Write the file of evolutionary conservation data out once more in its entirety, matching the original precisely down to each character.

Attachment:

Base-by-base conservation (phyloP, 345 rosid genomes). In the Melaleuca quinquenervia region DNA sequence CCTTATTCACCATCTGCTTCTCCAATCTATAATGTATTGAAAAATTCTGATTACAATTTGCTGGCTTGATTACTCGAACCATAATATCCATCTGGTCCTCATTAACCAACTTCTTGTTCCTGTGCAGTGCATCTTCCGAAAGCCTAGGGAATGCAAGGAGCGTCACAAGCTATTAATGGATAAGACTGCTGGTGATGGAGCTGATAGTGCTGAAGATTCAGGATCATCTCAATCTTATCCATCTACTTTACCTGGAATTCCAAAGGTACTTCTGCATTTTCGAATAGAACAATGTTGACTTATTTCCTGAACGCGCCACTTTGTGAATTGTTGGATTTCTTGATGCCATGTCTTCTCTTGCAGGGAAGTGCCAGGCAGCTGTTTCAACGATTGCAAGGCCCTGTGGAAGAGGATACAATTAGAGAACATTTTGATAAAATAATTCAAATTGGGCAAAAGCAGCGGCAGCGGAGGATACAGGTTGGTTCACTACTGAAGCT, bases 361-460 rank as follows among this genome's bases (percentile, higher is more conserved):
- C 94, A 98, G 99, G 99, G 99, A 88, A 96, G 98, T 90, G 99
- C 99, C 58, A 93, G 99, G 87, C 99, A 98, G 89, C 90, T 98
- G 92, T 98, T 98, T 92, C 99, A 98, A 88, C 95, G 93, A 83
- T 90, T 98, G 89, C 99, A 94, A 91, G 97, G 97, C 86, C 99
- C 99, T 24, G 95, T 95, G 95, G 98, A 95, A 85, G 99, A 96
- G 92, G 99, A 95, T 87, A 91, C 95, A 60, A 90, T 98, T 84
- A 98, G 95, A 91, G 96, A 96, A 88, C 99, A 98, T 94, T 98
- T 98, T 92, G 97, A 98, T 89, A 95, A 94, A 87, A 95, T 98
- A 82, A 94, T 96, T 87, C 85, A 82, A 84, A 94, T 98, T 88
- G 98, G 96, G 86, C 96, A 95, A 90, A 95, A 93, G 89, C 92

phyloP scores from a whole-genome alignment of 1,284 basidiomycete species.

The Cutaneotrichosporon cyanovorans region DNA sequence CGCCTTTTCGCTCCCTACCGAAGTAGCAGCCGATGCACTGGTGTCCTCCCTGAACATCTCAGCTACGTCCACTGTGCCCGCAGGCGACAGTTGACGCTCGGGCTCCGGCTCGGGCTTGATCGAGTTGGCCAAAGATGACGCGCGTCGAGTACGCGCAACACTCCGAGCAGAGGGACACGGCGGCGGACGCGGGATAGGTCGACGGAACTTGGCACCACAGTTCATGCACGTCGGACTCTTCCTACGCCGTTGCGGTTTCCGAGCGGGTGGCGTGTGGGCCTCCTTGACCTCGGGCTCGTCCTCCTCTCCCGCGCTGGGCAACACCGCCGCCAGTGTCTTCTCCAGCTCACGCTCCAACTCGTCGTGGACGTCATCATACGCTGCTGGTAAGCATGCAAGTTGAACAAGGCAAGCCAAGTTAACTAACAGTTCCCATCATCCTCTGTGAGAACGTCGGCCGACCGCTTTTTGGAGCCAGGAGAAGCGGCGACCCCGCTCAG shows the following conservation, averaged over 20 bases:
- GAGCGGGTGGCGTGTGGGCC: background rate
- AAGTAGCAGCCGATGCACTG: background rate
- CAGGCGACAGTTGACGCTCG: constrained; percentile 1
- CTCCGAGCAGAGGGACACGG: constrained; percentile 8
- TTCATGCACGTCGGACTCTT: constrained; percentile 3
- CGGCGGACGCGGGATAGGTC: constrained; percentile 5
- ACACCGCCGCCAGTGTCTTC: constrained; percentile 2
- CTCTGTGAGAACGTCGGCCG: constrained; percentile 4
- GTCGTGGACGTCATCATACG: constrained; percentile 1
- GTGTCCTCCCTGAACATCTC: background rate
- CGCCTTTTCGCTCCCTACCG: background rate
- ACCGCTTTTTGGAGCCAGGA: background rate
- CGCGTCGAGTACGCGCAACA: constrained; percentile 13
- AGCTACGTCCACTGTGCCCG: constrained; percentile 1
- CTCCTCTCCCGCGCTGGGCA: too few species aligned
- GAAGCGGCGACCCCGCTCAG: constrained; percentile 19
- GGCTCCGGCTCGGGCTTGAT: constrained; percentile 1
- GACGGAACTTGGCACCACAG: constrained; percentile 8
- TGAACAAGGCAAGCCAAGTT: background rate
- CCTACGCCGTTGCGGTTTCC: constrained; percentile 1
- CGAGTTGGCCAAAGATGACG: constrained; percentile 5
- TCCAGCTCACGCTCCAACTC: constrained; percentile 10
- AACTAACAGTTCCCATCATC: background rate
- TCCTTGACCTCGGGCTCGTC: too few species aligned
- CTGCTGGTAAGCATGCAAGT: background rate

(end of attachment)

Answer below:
Base-by-base conservation (phyloP, 345 rosid genomes). In the Melaleuca quinquenervia region DNA sequence CCTTATTCACCATCTGCTTCTCCAATCTATAATGTATTGAAAAATTCTGATTACAATTTGCTGGCTTGATTACTCGAACCATAATATCCATCTGGTCCTCATTAACCAACTTCTTGTTCCTGTGCAGTGCATCTTCCGAAAGCCTAGGGAATGCAAGGAGCGTCACAAGCTATTAATGGATAAGACTGCTGGTGATGGAGCTGATAGTGCTGAAGATTCAGGATCATCTCAATCTTATCCATCTACTTTACCTGGAATTCCAAAGGTACTTCTGCATTTTCGAATAGAACAATGTTGACTTATTTCCTGAACGCGCCACTTTGTGAATTGTTGGATTTCTTGATGCCATGTCTTCTCTTGCAGGGAAGTGCCAGGCAGCTGTTTCAACGATTGCAAGGCCCTGTGGAAGAGGATACAATTAGAGAACATTTTGATAAAATAATTCAAATTGGGCAAAAGCAGCGGCAGCGGAGGATACAGGTTGGTTCACTACTGAAGCT, bases 361-460 rank as follows among this genome's bases (percentile, higher is more conserved):
- C 94, A 98, G 99, G 99, G 99, A 88, A 96, G 98, T 90, G 99
- C 99, C 58, A 93, G 99, G 87, C 99, A 98, G 89, C 90, T 98
- G 92, T 98, T 98, T 92, C 99, A 98, A 88, C 95, G 93, A 83
- T 90, T 98, G 89, C 99, A 94, A 91, G 97, G 97, C 86, C 99
- C 99, T 24, G 95, T 95, G 95, G 98, A 95, A 85, G 99, A 96
- G 92, G 99, A 95, T 87, A 91, C 95, A 60, A 90, T 98, T 84
- A 98, G 95, A 91, G 96, A 96, A 88, C 99, A 98, T 94, T 98
- T 98, T 92, G 97, A 98, T 89, A 95, A 94, A 87, A 95, T 98
- A 82, A 94, T 96, T 87, C 85, A 82, A 84, A 94, T 98, T 88
- G 98, G 96, G 86, C 96, A 95, A 90, A 95, A 93, G 89, C 92

phyloP scores from a whole-genome alignment of 1,284 basidiomycete species.

The Cutaneotrichosporon cyanovorans region DNA sequence CGCCTTTTCGCTCCCTACCGAAGTAGCAGCCGATGCACTGGTGTCCTCCCTGAACATCTCAGCTACGTCCACTGTGCCCGCAGGCGACAGTTGACGCTCGGGCTCCGGCTCGGGCTTGATCGAGTTGGCCAAAGATGACGCGCGTCGAGTACGCGCAACACTCCGAGCAGAGGGACACGGCGGCGGACGCGGGATAGGTCGACGGAACTTGGCACCACAGTTCATGCACGTCGGACTCTTCCTACGCCGTTGCGGTTTCCGAGCGGGTGGCGTGTGGGCCTCCTTGACCTCGGGCTCGTCCTCCTCTCCCGCGCTGGGCAACACCGCCGCCAGTGTCTTCTCCAGCTCACGCTCCAACTCGTCGTGGACGTCATCATACGCTGCTGGTAAGCATGCAAGTTGAACAAGGCAAGCCAAGTTAACTAACAGTTCCCATCATCCTCTGTGAGAACGTCGGCCGACCGCTTTTTGGAGCCAGGAGAAGCGGCGACCCCGCTCAG shows the following conservation, averaged over 20 bases:
- GAGCGGGTGGCGTGTGGGCC: background rate
- AAGTAGCAGCCGATGCACTG: background rate
- CAGGCGACAGTTGACGCTCG: constrained; percentile 1
- CTCCGAGCAGAGGGACACGG: constrained; percentile 8
- TTCATGCACGTCGGACTCTT: constrained; percentile 3
- CGGCGGACGCGGGATAGGTC: constrained; percentile 5
- ACACCGCCGCCAGTGTCTTC: constrained; percentile 2
- CTCTGTGAGAACGTCGGCCG: constrained; percentile 4
- GTCGTGGACGTCATCATACG: constrained; percentile 1
- GTGTCCTCCCTGAACATCTC: background rate
- CGCCTTTTCGCTCCCTACCG: background rate
- ACCGCTTTTTGGAGCCAGGA: background rate
- CGCGTCGAGTACGCGCAACA: constrained; percentile 13
- AGCTACGTCCACTGTGCCCG: constrained; percentile 1
- CTCCTCTCCCGCGCTGGGCA: too few species aligned
- GAAGCGGCGACCCCGCTCAG: constrained; percentile 19
- GGCTCCGGCTCGGGCTTGAT: constrained; percentile 1
- GACGGAACTTGGCACCACAG: constrained; percentile 8
- TGAACAAGGCAAGCCAAGTT: background rate
- CCTACGCCGTTGCGGTTTCC: constrained; percentile 1
- CGAGTTGGCCAAAGATGACG: constrained; percentile 5
- TCCAGCTCACGCTCCAACTC: constrained; percentile 10
- AACTAACAGTTCCCATCATC: background rate
- TCCTTGACCTCGGGCTCGTC: too few species aligned
- CTGCTGGTAAGCATGCAAGT: background rate